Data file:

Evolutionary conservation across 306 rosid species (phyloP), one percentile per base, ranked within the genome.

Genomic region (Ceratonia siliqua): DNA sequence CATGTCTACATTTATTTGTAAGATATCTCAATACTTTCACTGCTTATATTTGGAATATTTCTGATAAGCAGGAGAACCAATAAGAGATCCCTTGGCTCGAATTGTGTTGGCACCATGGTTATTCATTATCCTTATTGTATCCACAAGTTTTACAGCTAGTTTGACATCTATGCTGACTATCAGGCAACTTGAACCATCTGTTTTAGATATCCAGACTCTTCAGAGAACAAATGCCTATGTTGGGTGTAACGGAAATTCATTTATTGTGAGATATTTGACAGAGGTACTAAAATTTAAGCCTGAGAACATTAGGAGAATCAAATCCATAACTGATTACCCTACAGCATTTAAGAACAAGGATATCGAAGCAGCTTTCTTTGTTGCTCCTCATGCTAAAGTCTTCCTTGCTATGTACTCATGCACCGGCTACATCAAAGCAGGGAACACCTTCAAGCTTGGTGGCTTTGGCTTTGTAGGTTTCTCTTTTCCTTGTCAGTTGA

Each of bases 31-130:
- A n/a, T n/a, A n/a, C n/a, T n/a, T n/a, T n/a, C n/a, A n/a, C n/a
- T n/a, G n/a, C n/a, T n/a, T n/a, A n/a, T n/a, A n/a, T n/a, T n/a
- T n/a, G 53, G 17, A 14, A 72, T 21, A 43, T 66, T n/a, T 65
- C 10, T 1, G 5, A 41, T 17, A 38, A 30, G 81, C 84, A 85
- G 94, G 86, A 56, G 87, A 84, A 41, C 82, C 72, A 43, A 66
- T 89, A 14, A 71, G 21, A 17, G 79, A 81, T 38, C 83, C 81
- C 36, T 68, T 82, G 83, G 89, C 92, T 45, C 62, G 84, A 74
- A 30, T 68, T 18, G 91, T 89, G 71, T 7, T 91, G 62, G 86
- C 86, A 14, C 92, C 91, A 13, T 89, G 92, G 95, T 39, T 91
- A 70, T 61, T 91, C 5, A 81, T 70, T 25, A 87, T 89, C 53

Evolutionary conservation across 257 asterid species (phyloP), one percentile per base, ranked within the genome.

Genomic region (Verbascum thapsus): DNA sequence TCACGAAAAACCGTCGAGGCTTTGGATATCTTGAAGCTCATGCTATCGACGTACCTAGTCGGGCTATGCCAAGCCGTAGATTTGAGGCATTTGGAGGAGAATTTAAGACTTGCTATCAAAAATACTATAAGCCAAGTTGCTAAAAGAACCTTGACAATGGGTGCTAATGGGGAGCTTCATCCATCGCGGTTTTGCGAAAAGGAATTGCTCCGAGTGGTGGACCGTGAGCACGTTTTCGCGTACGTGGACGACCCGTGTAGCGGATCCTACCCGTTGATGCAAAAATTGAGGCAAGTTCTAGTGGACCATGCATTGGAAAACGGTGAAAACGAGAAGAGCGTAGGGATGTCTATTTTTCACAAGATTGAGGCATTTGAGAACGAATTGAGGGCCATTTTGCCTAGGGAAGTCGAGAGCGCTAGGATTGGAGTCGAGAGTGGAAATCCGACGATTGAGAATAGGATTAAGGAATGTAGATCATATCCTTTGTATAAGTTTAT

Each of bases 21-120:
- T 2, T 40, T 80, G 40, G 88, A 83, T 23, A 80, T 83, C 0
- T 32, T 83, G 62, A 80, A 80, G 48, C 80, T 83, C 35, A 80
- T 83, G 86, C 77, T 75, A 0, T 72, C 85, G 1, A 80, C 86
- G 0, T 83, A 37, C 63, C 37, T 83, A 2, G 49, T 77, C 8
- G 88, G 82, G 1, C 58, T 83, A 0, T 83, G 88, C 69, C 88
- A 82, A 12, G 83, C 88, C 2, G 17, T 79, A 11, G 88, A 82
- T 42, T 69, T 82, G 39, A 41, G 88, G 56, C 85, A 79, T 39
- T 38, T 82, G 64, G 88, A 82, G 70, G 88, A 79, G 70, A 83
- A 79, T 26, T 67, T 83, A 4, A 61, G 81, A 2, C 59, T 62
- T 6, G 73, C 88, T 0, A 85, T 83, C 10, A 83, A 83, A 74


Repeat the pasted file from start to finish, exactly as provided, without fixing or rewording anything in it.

Evolutionary conservation across 306 rosid species (phyloP), one percentile per base, ranked within the genome.

Genomic region (Ceratonia siliqua): DNA sequence CATGTCTACATTTATTTGTAAGATATCTCAATACTTTCACTGCTTATATTTGGAATATTTCTGATAAGCAGGAGAACCAATAAGAGATCCCTTGGCTCGAATTGTGTTGGCACCATGGTTATTCATTATCCTTATTGTATCCACAAGTTTTACAGCTAGTTTGACATCTATGCTGACTATCAGGCAACTTGAACCATCTGTTTTAGATATCCAGACTCTTCAGAGAACAAATGCCTATGTTGGGTGTAACGGAAATTCATTTATTGTGAGATATTTGACAGAGGTACTAAAATTTAAGCCTGAGAACATTAGGAGAATCAAATCCATAACTGATTACCCTACAGCATTTAAGAACAAGGATATCGAAGCAGCTTTCTTTGTTGCTCCTCATGCTAAAGTCTTCCTTGCTATGTACTCATGCACCGGCTACATCAAAGCAGGGAACACCTTCAAGCTTGGTGGCTTTGGCTTTGTAGGTTTCTCTTTTCCTTGTCAGTTGA

Each of bases 31-130:
- A n/a, T n/a, A n/a, C n/a, T n/a, T n/a, T n/a, C n/a, A n/a, C n/a
- T n/a, G n/a, C n/a, T n/a, T n/a, A n/a, T n/a, A n/a, T n/a, T n/a
- T n/a, G 53, G 17, A 14, A 72, T 21, A 43, T 66, T n/a, T 65
- C 10, T 1, G 5, A 41, T 17, A 38, A 30, G 81, C 84, A 85
- G 94, G 86, A 56, G 87, A 84, A 41, C 82, C 72, A 43, A 66
- T 89, A 14, A 71, G 21, A 17, G 79, A 81, T 38, C 83, C 81
- C 36, T 68, T 82, G 83, G 89, C 92, T 45, C 62, G 84, A 74
- A 30, T 68, T 18, G 91, T 89, G 71, T 7, T 91, G 62, G 86
- C 86, A 14, C 92, C 91, A 13, T 89, G 92, G 95, T 39, T 91
- A 70, T 61, T 91, C 5, A 81, T 70, T 25, A 87, T 89, C 53

Evolutionary conservation across 257 asterid species (phyloP), one percentile per base, ranked within the genome.

Genomic region (Verbascum thapsus): DNA sequence TCACGAAAAACCGTCGAGGCTTTGGATATCTTGAAGCTCATGCTATCGACGTACCTAGTCGGGCTATGCCAAGCCGTAGATTTGAGGCATTTGGAGGAGAATTTAAGACTTGCTATCAAAAATACTATAAGCCAAGTTGCTAAAAGAACCTTGACAATGGGTGCTAATGGGGAGCTTCATCCATCGCGGTTTTGCGAAAAGGAATTGCTCCGAGTGGTGGACCGTGAGCACGTTTTCGCGTACGTGGACGACCCGTGTAGCGGATCCTACCCGTTGATGCAAAAATTGAGGCAAGTTCTAGTGGACCATGCATTGGAAAACGGTGAAAACGAGAAGAGCGTAGGGATGTCTATTTTTCACAAGATTGAGGCATTTGAGAACGAATTGAGGGCCATTTTGCCTAGGGAAGTCGAGAGCGCTAGGATTGGAGTCGAGAGTGGAAATCCGACGATTGAGAATAGGATTAAGGAATGTAGATCATATCCTTTGTATAAGTTTAT

Each of bases 21-120:
- T 2, T 40, T 80, G 40, G 88, A 83, T 23, A 80, T 83, C 0
- T 32, T 83, G 62, A 80, A 80, G 48, C 80, T 83, C 35, A 80
- T 83, G 86, C 77, T 75, A 0, T 72, C 85, G 1, A 80, C 86
- G 0, T 83, A 37, C 63, C 37, T 83, A 2, G 49, T 77, C 8
- G 88, G 82, G 1, C 58, T 83, A 0, T 83, G 88, C 69, C 88
- A 82, A 12, G 83, C 88, C 2, G 17, T 79, A 11, G 88, A 82
- T 42, T 69, T 82, G 39, A 41, G 88, G 56, C 85, A 79, T 39
- T 38, T 82, G 64, G 88, A 82, G 70, G 88, A 79, G 70, A 83
- A 79, T 26, T 67, T 83, A 4, A 61, G 81, A 2, C 59, T 62
- T 6, G 73, C 88, T 0, A 85, T 83, C 10, A 83, A 83, A 74